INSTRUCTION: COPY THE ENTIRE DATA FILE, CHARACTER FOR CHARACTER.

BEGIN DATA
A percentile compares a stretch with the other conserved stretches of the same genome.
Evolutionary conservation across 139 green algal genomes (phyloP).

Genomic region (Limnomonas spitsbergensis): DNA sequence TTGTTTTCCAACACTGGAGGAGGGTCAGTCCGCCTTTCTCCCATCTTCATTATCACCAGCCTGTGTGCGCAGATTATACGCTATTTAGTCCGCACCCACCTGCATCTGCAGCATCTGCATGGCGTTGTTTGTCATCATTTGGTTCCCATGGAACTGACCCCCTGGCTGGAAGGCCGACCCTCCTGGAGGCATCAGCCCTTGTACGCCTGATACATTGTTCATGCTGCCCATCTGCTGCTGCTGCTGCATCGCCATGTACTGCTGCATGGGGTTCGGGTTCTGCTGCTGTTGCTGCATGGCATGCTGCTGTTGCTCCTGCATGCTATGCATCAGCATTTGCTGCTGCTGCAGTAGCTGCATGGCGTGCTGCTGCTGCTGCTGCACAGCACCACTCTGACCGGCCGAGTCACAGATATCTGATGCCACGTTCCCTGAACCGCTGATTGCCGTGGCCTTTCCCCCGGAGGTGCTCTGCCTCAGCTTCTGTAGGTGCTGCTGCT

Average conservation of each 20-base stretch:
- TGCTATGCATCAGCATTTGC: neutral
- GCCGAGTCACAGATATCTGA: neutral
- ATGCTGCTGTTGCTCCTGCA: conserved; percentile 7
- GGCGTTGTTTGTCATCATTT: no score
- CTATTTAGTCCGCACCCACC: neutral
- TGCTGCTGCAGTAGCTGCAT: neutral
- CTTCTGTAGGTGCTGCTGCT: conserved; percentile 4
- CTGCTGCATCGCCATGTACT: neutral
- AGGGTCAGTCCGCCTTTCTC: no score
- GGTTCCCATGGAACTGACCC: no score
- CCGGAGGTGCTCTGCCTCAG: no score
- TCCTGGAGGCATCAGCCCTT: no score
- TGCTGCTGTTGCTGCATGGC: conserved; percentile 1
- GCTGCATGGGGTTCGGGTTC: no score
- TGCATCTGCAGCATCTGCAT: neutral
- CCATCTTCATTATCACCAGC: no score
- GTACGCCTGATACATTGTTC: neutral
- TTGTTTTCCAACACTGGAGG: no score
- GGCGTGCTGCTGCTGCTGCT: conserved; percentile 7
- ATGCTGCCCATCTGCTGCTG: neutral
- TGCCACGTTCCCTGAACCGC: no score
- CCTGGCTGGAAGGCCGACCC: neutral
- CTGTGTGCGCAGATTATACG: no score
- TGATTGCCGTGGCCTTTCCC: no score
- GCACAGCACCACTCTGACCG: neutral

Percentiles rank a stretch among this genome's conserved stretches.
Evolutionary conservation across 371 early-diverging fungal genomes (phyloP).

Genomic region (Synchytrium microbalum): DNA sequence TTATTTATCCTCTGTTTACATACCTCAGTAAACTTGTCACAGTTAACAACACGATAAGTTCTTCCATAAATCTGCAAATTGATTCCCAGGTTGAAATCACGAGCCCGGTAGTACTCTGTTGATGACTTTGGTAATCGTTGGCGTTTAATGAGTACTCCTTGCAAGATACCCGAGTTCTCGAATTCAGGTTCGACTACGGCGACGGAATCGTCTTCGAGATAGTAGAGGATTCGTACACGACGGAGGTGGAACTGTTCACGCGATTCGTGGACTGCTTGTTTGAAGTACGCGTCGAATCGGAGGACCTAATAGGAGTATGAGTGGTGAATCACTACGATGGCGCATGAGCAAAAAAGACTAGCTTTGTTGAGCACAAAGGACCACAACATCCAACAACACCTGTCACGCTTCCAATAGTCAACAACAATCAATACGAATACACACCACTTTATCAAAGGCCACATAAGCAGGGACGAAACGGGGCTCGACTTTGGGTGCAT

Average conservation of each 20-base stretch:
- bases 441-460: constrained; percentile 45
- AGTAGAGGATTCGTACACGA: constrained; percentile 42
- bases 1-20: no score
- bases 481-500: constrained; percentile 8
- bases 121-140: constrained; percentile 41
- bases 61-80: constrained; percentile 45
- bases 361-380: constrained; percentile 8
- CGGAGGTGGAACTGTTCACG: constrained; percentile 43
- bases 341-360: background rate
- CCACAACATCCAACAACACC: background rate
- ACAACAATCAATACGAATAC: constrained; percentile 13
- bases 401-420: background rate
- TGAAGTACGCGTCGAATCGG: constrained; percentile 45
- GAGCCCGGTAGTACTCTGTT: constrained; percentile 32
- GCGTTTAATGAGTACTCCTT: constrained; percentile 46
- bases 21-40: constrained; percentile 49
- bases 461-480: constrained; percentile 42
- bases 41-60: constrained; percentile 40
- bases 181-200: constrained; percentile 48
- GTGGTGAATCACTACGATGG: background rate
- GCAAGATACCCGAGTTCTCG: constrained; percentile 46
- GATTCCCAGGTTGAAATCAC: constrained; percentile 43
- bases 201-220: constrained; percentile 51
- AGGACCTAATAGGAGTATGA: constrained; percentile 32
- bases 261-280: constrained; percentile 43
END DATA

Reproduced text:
A percentile compares a stretch with the other conserved stretches of the same genome.
Evolutionary conservation across 139 green algal genomes (phyloP).

Genomic region (Limnomonas spitsbergensis): DNA sequence TTGTTTTCCAACACTGGAGGAGGGTCAGTCCGCCTTTCTCCCATCTTCATTATCACCAGCCTGTGTGCGCAGATTATACGCTATTTAGTCCGCACCCACCTGCATCTGCAGCATCTGCATGGCGTTGTTTGTCATCATTTGGTTCCCATGGAACTGACCCCCTGGCTGGAAGGCCGACCCTCCTGGAGGCATCAGCCCTTGTACGCCTGATACATTGTTCATGCTGCCCATCTGCTGCTGCTGCTGCATCGCCATGTACTGCTGCATGGGGTTCGGGTTCTGCTGCTGTTGCTGCATGGCATGCTGCTGTTGCTCCTGCATGCTATGCATCAGCATTTGCTGCTGCTGCAGTAGCTGCATGGCGTGCTGCTGCTGCTGCTGCACAGCACCACTCTGACCGGCCGAGTCACAGATATCTGATGCCACGTTCCCTGAACCGCTGATTGCCGTGGCCTTTCCCCCGGAGGTGCTCTGCCTCAGCTTCTGTAGGTGCTGCTGCT

Average conservation of each 20-base stretch:
- TGCTATGCATCAGCATTTGC: neutral
- GCCGAGTCACAGATATCTGA: neutral
- ATGCTGCTGTTGCTCCTGCA: conserved; percentile 7
- GGCGTTGTTTGTCATCATTT: no score
- CTATTTAGTCCGCACCCACC: neutral
- TGCTGCTGCAGTAGCTGCAT: neutral
- CTTCTGTAGGTGCTGCTGCT: conserved; percentile 4
- CTGCTGCATCGCCATGTACT: neutral
- AGGGTCAGTCCGCCTTTCTC: no score
- GGTTCCCATGGAACTGACCC: no score
- CCGGAGGTGCTCTGCCTCAG: no score
- TCCTGGAGGCATCAGCCCTT: no score
- TGCTGCTGTTGCTGCATGGC: conserved; percentile 1
- GCTGCATGGGGTTCGGGTTC: no score
- TGCATCTGCAGCATCTGCAT: neutral
- CCATCTTCATTATCACCAGC: no score
- GTACGCCTGATACATTGTTC: neutral
- TTGTTTTCCAACACTGGAGG: no score
- GGCGTGCTGCTGCTGCTGCT: conserved; percentile 7
- ATGCTGCCCATCTGCTGCTG: neutral
- TGCCACGTTCCCTGAACCGC: no score
- CCTGGCTGGAAGGCCGACCC: neutral
- CTGTGTGCGCAGATTATACG: no score
- TGATTGCCGTGGCCTTTCCC: no score
- GCACAGCACCACTCTGACCG: neutral

Percentiles rank a stretch among this genome's conserved stretches.
Evolutionary conservation across 371 early-diverging fungal genomes (phyloP).

Genomic region (Synchytrium microbalum): DNA sequence TTATTTATCCTCTGTTTACATACCTCAGTAAACTTGTCACAGTTAACAACACGATAAGTTCTTCCATAAATCTGCAAATTGATTCCCAGGTTGAAATCACGAGCCCGGTAGTACTCTGTTGATGACTTTGGTAATCGTTGGCGTTTAATGAGTACTCCTTGCAAGATACCCGAGTTCTCGAATTCAGGTTCGACTACGGCGACGGAATCGTCTTCGAGATAGTAGAGGATTCGTACACGACGGAGGTGGAACTGTTCACGCGATTCGTGGACTGCTTGTTTGAAGTACGCGTCGAATCGGAGGACCTAATAGGAGTATGAGTGGTGAATCACTACGATGGCGCATGAGCAAAAAAGACTAGCTTTGTTGAGCACAAAGGACCACAACATCCAACAACACCTGTCACGCTTCCAATAGTCAACAACAATCAATACGAATACACACCACTTTATCAAAGGCCACATAAGCAGGGACGAAACGGGGCTCGACTTTGGGTGCAT

Average conservation of each 20-base stretch:
- bases 441-460: constrained; percentile 45
- AGTAGAGGATTCGTACACGA: constrained; percentile 42
- bases 1-20: no score
- bases 481-500: constrained; percentile 8
- bases 121-140: constrained; percentile 41
- bases 61-80: constrained; percentile 45
- bases 361-380: constrained; percentile 8
- CGGAGGTGGAACTGTTCACG: constrained; percentile 43
- bases 341-360: background rate
- CCACAACATCCAACAACACC: background rate
- ACAACAATCAATACGAATAC: constrained; percentile 13
- bases 401-420: background rate
- TGAAGTACGCGTCGAATCGG: constrained; percentile 45
- GAGCCCGGTAGTACTCTGTT: constrained; percentile 32
- GCGTTTAATGAGTACTCCTT: constrained; percentile 46
- bases 21-40: constrained; percentile 49
- bases 461-480: constrained; percentile 42
- bases 41-60: constrained; percentile 40
- bases 181-200: constrained; percentile 48
- GTGGTGAATCACTACGATGG: background rate
- GCAAGATACCCGAGTTCTCG: constrained; percentile 46
- GATTCCCAGGTTGAAATCAC: constrained; percentile 43
- bases 201-220: constrained; percentile 51
- AGGACCTAATAGGAGTATGA: constrained; percentile 32
- bases 261-280: constrained; percentile 43